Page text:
Among all the genes mentioned above, CYP1B1 turned out to be the most frequent cause of PCG worldwide, as 20%–90% of familial PCG cases and up to 27% of sporadic cases map to this gene. 17.2% of Chinese PCG patients carry CYP1B1 mutation.[4] To date, there are nearly 200 pathogenic variants in CYP1B1 listed in the Human Gene Mutation Database, while discovery of more novel mutations is on the way,[4] accompanied by growing evidence on the relationship between different genetic patterns and clinical manifestations. Just as our statistical analysis revealed, patients with CYP1B1 mutations tended to have earlier onset age and higher corneal opacity score.[4] However, controversy remains in regard to intraocular pressure (IOP),[11],[12] corneal diameter, cup/disc (C/D) ratio, number of surgery required, bilateral incidence,[12] and disease severity[13] between mutation-positive and mutation-negative patients. In other words, the heterogeneity of gene mutation patterns, even within the same locus, tended to result in variations of the phenotype.

The clinical significance in recognizing the role of these genes paves the way for the early diagnosis and future development of gene therapies in PCG, yet to date, there is rarely any specific gene therapy developed for this multifactorial group of diseases. Nevertheless, as a major trend for the treatment of most genetic diseases, gene therapy is likely to occupy a place in the future management of PCG, e.g., through stem cells expressing wild-type CYP1B1 to rectify specific mutant.[14]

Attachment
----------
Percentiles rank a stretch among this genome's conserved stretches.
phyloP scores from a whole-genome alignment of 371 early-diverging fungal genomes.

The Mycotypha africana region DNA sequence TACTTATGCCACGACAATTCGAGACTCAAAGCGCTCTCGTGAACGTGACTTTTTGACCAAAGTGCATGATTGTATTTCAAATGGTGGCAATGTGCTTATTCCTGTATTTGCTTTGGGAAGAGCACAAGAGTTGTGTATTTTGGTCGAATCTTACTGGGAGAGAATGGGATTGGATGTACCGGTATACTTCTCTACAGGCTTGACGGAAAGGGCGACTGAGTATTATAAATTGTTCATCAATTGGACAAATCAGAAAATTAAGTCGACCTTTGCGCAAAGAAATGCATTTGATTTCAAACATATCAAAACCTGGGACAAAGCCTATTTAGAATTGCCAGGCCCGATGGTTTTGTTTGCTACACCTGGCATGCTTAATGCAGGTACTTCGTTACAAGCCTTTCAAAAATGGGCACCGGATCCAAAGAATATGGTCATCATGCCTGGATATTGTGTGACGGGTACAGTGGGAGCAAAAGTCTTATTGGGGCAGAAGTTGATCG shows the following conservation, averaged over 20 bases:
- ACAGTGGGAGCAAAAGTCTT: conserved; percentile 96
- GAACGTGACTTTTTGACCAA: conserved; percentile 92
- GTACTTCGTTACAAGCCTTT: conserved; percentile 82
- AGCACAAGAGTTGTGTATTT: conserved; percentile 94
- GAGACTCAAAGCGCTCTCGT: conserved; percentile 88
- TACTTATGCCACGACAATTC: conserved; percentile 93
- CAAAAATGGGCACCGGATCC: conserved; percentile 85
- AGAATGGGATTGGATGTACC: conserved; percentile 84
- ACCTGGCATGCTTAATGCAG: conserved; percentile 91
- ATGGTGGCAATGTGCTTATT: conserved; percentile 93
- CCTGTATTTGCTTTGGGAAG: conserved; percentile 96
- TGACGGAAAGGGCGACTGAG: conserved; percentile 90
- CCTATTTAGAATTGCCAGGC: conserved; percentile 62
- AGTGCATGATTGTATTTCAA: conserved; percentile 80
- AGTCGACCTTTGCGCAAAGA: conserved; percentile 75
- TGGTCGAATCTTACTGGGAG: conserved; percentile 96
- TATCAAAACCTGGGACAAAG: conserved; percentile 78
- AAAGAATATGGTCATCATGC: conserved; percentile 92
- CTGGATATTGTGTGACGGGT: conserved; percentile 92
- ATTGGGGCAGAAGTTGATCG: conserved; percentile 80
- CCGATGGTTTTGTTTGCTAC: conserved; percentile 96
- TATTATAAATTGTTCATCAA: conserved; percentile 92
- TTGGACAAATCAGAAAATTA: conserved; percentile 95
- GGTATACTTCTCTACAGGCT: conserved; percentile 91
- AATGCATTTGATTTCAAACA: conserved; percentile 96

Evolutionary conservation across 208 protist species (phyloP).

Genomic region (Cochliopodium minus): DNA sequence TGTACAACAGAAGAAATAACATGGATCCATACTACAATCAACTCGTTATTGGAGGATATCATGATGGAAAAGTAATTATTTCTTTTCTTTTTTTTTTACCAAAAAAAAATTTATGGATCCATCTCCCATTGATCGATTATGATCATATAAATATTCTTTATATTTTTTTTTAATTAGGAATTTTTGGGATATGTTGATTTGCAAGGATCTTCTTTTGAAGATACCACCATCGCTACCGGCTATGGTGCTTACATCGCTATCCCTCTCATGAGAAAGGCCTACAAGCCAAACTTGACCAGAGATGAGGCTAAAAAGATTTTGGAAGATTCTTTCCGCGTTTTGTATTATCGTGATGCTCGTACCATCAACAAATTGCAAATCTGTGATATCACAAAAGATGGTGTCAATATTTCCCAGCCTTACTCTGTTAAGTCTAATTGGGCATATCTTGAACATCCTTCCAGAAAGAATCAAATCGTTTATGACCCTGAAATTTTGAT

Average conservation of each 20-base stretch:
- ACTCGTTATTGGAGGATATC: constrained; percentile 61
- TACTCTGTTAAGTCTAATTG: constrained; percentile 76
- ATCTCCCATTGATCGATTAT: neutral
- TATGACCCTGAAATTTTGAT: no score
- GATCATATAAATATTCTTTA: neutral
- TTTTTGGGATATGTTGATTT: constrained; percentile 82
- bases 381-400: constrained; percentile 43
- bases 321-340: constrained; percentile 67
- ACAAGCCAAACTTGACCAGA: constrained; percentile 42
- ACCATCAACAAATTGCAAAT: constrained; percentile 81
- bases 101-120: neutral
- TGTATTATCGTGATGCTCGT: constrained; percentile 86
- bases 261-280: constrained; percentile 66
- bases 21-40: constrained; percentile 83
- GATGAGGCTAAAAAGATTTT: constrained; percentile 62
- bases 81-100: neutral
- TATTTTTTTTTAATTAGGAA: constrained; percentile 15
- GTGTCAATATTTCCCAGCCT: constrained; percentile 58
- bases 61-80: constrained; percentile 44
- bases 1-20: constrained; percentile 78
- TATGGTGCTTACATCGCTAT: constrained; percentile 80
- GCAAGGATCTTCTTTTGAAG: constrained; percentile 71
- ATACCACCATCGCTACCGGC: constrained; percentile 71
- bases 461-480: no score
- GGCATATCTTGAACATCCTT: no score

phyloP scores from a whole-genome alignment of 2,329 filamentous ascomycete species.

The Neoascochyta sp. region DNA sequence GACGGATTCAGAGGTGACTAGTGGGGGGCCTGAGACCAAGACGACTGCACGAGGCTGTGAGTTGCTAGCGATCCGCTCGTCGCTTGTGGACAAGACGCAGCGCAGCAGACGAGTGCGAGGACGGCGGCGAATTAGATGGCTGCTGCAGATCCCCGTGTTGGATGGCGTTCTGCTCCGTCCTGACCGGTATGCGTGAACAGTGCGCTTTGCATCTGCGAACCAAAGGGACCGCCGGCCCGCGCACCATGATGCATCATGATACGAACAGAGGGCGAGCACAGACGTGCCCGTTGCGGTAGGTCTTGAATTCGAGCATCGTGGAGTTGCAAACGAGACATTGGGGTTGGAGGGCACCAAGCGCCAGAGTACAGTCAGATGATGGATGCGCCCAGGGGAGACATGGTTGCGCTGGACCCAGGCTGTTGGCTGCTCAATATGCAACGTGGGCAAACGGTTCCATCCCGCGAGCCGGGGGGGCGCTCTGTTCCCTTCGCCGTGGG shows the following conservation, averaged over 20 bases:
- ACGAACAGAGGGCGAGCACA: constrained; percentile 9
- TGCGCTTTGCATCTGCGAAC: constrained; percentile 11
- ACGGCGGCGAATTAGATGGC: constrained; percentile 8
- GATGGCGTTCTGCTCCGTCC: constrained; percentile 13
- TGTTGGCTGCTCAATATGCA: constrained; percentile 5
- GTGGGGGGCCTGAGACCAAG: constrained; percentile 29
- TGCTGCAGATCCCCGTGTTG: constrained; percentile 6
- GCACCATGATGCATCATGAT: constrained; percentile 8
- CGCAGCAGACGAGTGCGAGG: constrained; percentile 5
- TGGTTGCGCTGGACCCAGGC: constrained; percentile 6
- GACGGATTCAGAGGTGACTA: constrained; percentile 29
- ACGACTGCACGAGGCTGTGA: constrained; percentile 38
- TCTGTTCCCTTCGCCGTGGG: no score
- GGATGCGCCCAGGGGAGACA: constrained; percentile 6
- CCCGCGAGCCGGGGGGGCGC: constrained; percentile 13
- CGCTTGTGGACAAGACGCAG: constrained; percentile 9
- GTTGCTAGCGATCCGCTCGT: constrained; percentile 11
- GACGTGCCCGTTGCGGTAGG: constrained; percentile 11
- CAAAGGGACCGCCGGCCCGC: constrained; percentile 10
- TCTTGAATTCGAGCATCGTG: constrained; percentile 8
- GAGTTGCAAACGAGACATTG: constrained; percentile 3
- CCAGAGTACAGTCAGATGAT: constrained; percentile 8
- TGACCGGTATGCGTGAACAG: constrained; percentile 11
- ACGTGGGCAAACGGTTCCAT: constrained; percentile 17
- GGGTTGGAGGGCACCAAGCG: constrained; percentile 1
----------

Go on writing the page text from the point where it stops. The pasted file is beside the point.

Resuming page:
Pathogenesis of primary congenital glaucoma: Theories and hypotheses

Although widely acknowledged that angle structure malformation and congenital AC angle dysplasia were culprits for PCG,[15],[16] the exact pathogenesis of PCG remains unclear.

With the observation of the shiny appearance at the angle and subsequent falling back of the peripheral iris postgoniotomy, Barkan proposed that an anatomical abnormal “pseudo-membrane” masked the TM with a high iris insertion, obstructing the aqueous outflow.[16] Based on this theory, he introduced goniotomy in 1938, dramatically changing the poor prognosis of PCG.[17] However, detailed histologic studies have failed to confirm this “impermeable membrane.” In this regard, other researchers advocated that the so-called membrane observed is actually compacted trabecular sheets that prevents the visualization of normal posterior recess of ciliary body and iris.[18]